PSN-L Email List Message

Subject: schematics to circuit boards
From: S-T Morrissey sean@...........
Date: Sat, 17 Jun 2000 18:49:27 -0500 (CDT)


Regarding your suggestions about amateur electronics by PSN members:
It is in line with the recent discussions about the widely varied
capabilities of the members. As Cap has pointed out, not everyone
can be a Jack of all trades ( and master of none, as it goes).
So simply posting a schematic may be enigmatic to many. But, as
has been noted, for some, purchasing a plug-and-play electronics usually
leads to some certainty of success, but for many is is not as rewarding
as having a part in the assembly of the electronics. I doubt if
anyone has the time to write a "Heathkit" type document ("put wire B
into hole C(s3)" ), but maybe, some of us could take the time to document 
layouts for the circuits on perforated/foil pads circuit boards,
especially when we have already done such a layout.  Or better yet,
if the PCB has been previously printed, find someone to manage 
distribution of the blank board.

An important point is that it doesn't have to be all that complicated.
Double sides, ground plane, plated holes, etc, are not really needed until
you get into RF work. I have never used them because all I could do
in the darkroom for prototypes is single sided boards. The seismic
amp I show on my web site is just that. I also made a compact perf-board
version of it to fit into a hydrophone case. All the boards for the VBB
fedback seis and the NSF tiltmeter are single sided.

And for one to four prototypes, I use the perforated boards with the
rows of 3-hole pads and linear foil strips. These work great, and I
use a layout pattern on the PC here to work out parts and connections
before I start soldering. Currently the highly regulated DC supply for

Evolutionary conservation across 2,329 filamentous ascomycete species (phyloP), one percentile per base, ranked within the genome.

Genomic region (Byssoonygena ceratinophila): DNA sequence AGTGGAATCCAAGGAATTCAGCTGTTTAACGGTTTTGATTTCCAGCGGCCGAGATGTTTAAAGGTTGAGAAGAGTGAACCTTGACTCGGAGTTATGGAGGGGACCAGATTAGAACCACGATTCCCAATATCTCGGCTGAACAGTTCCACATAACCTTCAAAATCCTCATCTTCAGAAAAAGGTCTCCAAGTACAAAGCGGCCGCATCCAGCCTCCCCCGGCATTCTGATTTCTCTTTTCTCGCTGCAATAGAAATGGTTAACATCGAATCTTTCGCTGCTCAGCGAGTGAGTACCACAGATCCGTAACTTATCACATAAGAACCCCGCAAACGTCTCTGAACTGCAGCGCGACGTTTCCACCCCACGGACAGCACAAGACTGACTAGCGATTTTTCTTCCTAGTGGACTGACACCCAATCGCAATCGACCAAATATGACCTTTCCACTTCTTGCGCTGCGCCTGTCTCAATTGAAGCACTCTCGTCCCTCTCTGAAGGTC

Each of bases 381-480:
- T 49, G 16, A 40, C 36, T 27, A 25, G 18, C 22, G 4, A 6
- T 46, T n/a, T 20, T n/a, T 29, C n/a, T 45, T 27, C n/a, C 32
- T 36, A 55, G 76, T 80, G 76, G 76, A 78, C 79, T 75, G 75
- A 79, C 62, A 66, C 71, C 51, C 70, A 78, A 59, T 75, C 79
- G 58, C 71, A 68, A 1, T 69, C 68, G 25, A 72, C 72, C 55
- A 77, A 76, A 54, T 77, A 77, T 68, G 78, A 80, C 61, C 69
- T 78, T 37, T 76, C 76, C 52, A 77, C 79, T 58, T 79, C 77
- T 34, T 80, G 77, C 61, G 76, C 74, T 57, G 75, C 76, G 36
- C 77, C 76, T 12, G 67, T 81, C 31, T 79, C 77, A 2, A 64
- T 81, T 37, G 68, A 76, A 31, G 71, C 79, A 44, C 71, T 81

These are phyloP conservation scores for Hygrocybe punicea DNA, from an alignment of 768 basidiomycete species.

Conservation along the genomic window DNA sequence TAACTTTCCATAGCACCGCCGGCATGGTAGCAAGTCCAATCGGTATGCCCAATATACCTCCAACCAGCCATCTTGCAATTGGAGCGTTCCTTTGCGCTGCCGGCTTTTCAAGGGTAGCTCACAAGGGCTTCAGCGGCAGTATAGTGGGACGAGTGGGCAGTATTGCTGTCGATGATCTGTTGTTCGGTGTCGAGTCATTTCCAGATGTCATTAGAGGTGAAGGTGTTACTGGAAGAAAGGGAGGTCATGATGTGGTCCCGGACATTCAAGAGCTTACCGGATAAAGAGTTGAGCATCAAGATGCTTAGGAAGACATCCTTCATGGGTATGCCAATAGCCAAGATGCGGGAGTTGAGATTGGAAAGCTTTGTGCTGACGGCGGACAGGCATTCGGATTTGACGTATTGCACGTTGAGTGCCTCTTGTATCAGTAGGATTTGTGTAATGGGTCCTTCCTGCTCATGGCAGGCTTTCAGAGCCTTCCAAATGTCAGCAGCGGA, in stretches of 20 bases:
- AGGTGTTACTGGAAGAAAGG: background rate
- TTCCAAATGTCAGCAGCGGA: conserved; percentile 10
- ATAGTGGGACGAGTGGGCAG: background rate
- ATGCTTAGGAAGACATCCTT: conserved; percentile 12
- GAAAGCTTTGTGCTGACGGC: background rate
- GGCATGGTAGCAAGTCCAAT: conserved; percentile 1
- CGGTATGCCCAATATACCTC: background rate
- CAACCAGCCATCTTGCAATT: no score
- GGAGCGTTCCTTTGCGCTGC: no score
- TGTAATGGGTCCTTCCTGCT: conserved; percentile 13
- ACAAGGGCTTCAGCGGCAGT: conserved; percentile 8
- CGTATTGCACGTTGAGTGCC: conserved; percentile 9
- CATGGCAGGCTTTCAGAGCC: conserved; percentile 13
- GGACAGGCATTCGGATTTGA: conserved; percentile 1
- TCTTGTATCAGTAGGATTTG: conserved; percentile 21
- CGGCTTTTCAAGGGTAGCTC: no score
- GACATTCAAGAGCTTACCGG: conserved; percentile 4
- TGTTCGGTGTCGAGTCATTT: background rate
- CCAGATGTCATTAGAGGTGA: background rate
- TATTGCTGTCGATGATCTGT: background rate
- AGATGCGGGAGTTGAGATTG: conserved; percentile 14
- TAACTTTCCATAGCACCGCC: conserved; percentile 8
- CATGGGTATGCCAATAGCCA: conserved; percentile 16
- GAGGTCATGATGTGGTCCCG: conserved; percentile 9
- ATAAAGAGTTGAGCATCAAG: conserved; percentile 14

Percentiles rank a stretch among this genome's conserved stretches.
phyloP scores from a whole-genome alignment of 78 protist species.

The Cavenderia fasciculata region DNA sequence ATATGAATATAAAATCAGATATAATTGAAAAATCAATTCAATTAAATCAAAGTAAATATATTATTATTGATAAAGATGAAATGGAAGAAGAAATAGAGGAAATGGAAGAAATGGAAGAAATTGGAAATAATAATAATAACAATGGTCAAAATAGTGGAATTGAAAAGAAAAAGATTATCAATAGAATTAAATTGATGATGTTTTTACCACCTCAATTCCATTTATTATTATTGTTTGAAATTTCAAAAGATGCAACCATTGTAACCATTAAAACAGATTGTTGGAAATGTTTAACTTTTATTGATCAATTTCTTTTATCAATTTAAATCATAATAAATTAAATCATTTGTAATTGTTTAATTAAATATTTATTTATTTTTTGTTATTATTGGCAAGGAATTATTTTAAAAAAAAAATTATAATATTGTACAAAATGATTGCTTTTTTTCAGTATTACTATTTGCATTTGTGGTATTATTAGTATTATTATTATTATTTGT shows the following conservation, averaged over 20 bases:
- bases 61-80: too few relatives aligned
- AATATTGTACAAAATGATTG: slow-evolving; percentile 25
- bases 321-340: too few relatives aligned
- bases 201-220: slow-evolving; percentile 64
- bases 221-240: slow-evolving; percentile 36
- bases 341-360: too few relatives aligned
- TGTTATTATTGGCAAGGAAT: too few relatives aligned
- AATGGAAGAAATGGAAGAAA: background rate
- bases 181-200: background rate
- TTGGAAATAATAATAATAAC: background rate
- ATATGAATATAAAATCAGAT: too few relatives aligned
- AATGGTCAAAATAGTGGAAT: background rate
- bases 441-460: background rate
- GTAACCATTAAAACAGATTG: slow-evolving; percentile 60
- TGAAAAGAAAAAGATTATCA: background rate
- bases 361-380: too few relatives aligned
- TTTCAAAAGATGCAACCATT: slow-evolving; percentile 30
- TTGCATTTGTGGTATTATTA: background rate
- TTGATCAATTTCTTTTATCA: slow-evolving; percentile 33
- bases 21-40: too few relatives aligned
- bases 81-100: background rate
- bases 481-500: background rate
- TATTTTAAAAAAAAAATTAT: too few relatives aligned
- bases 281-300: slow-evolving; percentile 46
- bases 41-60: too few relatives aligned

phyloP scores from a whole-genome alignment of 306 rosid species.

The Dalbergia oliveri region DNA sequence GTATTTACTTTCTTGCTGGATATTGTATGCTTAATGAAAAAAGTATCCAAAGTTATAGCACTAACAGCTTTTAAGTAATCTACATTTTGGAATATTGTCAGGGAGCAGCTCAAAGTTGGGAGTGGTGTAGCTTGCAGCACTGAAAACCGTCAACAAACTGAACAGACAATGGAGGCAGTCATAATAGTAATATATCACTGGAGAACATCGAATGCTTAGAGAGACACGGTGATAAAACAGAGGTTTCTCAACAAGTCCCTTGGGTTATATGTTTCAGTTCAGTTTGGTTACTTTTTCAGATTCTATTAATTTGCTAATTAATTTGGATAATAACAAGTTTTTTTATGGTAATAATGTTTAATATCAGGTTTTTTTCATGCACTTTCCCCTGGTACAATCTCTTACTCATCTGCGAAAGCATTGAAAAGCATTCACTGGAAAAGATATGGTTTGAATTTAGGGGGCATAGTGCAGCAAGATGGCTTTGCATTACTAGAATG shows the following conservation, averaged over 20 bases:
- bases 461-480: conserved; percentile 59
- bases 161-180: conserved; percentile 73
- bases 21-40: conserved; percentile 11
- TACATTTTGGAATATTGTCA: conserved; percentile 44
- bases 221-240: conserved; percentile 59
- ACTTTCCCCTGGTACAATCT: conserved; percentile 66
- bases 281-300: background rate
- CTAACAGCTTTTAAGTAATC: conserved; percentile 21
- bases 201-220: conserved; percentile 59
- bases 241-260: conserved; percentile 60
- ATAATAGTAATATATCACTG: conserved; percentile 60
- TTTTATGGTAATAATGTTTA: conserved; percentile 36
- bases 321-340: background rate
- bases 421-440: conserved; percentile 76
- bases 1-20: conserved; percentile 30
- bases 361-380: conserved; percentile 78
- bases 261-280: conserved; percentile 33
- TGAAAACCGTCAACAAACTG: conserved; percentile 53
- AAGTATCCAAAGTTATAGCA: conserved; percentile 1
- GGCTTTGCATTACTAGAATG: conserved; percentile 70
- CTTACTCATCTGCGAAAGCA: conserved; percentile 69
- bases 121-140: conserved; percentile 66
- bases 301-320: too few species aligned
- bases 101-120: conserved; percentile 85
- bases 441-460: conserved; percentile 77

the VBB vertical seis is done this way. I cut a Vector #3677 board
(with edge connector; from Newark (every PSN electronics amateur should
have their catalogue; they take MC, Visa, etc) for about $24)
lengthwise (with the office paper cutter) to make two. This technique
could be done for any circuit and then many PSNrs could get the 
satisfaction of rolling their own and get something predictably reliable.
I wouldn't use the push-in type breadboards for more than evaluation,
and I wouldn't trust the spring-clip devices more than an hour, which
is about how long it takes to teach someone to solder correctly
(Heathkit had a great instruction sheet on this).

Of course, plan B might to be to show how easy it is to work from a
schematic, possibly using the european notation for components (like
boxes for resistors). One needn't know WHY the various connections 
are made, and simply replicate them in assembling components. I have
had determined students just plug all the components in a row down the
center of a vector board (using sockets for ICs), then install each 
connection with a jumper wire as they are marked off on the schematic 
with a highlighter. To their surprise, they generally worked, and at
seismic frequencies the spread-out layout and rats-nest of wires posed
no noise or stability problems.


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Larry Cochrane <cochrane@..............>